An advantage of AACOMAS is that if you send in a new transcript after you initially submit, they will update all your schools for you regarding newly earned grades. I don't know if they also recalculate your application GPAs. Maybe Goro knows or can find out, as he/she has a connection with a DO med school.
 
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411309

I think it's important you do well on your mca to compensate for your gpa. For the record, ill be applying to DO with similiar gpas to you (although I dont have your extensive clinical experience) but im expecting a high 20s lows 30s mcat score to give me a shot due to the amount of effort ive put in. If you are scoring 24s on practice mcats or even 26s it shows that you still have a lot more work to do in that area. If you take the mcat in may you would have your scores back june 26th (thats assuming you do may 24th which is when im doing it). Those taking it may 30th dont get their scores back till early july. Anywho, my point is going from a 24 to a good mcat score in 1 month is going to be VERY challenging, probably impossible for most people. Im assuming you want to get a 28 min (which is my absolute bottom number) to have a decent shot and one month of rushed studying will not be sufficient, at least in my opinion. You're going to get burnt out and not have enough time. You may be an exception to this, but im talking about most people in general. Tbh I think the only people who can do a month of mcat studying and get away with it are the ones that already have a very nice grasp of the material and strong critical thinking skills. The average person probably requires three months of solid studying to perform well.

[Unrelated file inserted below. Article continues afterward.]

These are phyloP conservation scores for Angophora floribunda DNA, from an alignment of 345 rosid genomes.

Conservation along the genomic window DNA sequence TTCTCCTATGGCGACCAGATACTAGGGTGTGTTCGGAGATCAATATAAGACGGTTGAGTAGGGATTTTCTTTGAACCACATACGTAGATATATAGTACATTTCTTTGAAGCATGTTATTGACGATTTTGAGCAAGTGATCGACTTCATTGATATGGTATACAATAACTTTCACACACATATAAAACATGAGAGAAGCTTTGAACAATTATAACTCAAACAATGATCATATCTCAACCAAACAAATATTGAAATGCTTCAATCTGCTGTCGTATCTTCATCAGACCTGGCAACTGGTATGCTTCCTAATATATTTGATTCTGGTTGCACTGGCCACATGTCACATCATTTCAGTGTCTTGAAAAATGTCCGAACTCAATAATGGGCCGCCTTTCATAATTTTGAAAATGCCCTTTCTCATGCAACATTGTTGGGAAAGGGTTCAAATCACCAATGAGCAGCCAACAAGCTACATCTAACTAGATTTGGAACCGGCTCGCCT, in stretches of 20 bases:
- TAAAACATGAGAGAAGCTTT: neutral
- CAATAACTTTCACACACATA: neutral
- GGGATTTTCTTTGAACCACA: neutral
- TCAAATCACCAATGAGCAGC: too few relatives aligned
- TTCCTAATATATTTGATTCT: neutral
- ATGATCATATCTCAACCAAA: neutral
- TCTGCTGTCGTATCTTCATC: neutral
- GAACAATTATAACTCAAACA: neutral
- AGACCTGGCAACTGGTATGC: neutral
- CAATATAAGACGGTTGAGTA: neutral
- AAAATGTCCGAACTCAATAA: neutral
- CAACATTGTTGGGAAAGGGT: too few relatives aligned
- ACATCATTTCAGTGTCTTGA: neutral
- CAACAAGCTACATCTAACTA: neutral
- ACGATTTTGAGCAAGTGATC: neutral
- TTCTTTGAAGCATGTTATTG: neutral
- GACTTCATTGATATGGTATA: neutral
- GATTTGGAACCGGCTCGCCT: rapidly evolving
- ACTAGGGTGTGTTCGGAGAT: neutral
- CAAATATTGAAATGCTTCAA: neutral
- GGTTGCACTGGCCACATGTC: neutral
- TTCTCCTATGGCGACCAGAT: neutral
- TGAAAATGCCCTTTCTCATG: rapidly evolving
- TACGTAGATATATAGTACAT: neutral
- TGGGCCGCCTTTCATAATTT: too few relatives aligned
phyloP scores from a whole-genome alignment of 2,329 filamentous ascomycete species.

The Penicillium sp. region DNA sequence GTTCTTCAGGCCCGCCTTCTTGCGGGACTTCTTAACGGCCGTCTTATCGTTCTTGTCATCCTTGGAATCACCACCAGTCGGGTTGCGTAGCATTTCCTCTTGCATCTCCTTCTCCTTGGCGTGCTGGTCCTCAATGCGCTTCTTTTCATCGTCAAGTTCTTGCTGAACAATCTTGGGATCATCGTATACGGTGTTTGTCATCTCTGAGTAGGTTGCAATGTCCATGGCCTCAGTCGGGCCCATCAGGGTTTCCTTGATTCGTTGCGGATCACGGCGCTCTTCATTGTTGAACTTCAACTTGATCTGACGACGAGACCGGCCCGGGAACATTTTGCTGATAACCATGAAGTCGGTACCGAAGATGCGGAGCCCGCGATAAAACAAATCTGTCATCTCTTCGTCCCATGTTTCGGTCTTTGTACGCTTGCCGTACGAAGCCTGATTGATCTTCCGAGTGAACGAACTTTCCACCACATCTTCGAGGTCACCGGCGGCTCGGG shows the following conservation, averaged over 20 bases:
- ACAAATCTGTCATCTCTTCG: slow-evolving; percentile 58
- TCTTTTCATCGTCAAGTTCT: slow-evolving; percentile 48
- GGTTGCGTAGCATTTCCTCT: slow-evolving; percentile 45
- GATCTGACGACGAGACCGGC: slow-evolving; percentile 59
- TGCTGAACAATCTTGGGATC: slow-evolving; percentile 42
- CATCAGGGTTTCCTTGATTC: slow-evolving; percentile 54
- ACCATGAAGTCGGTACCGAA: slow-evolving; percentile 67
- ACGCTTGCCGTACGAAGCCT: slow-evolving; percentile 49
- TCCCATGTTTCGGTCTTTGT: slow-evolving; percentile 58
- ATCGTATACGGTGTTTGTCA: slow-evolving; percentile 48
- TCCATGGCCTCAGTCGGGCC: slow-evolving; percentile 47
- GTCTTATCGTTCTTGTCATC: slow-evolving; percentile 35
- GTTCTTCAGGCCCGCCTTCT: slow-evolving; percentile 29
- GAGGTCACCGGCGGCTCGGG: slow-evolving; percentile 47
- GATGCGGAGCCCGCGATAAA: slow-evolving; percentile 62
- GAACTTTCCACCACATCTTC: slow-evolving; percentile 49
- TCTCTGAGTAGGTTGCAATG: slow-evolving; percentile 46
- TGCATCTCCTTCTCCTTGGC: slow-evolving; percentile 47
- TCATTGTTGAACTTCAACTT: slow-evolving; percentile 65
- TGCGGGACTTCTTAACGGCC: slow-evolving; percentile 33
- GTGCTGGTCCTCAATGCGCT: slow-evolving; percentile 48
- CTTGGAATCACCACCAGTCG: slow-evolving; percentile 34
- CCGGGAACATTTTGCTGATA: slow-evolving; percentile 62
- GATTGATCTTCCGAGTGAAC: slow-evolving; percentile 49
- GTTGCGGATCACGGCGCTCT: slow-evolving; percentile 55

My point is, don't rush the mcat. You will regret it if you do.
 
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M1ke10191

New Member
Apr 23, 2012
3
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Status (Visible)
  1. Pre-Medical
What have your GPAs been for the last three semesters, and what do you expect for this one? What grades have you earned in upper-level Bio and Biochem?

A DO LOR could be sent in after the initial application, so if there's any chance of shadowing a DO and getting the letter by end of summer, I think you'd be OK for many schools.

A problem with having all clinical experience as an EMT, is that while you have superb clinical patient experience, you often don't have much clinical facility experience. This isn't an issue at every school, but if you were to apply in a year, it might be a good idea to add this.

Could you take one of the retakes this summer and apply after the grade is in?

An advantage of AACOMAS is that if you send in a new transcript after you initially submit, they will update all your schools for you regarding newly earned grades. I don't know if they also recalculate your application GPAs. Maybe Goro knows or can find out, as he/she has a connection with a DO med school.

My GPA throughout college (roughly) has been: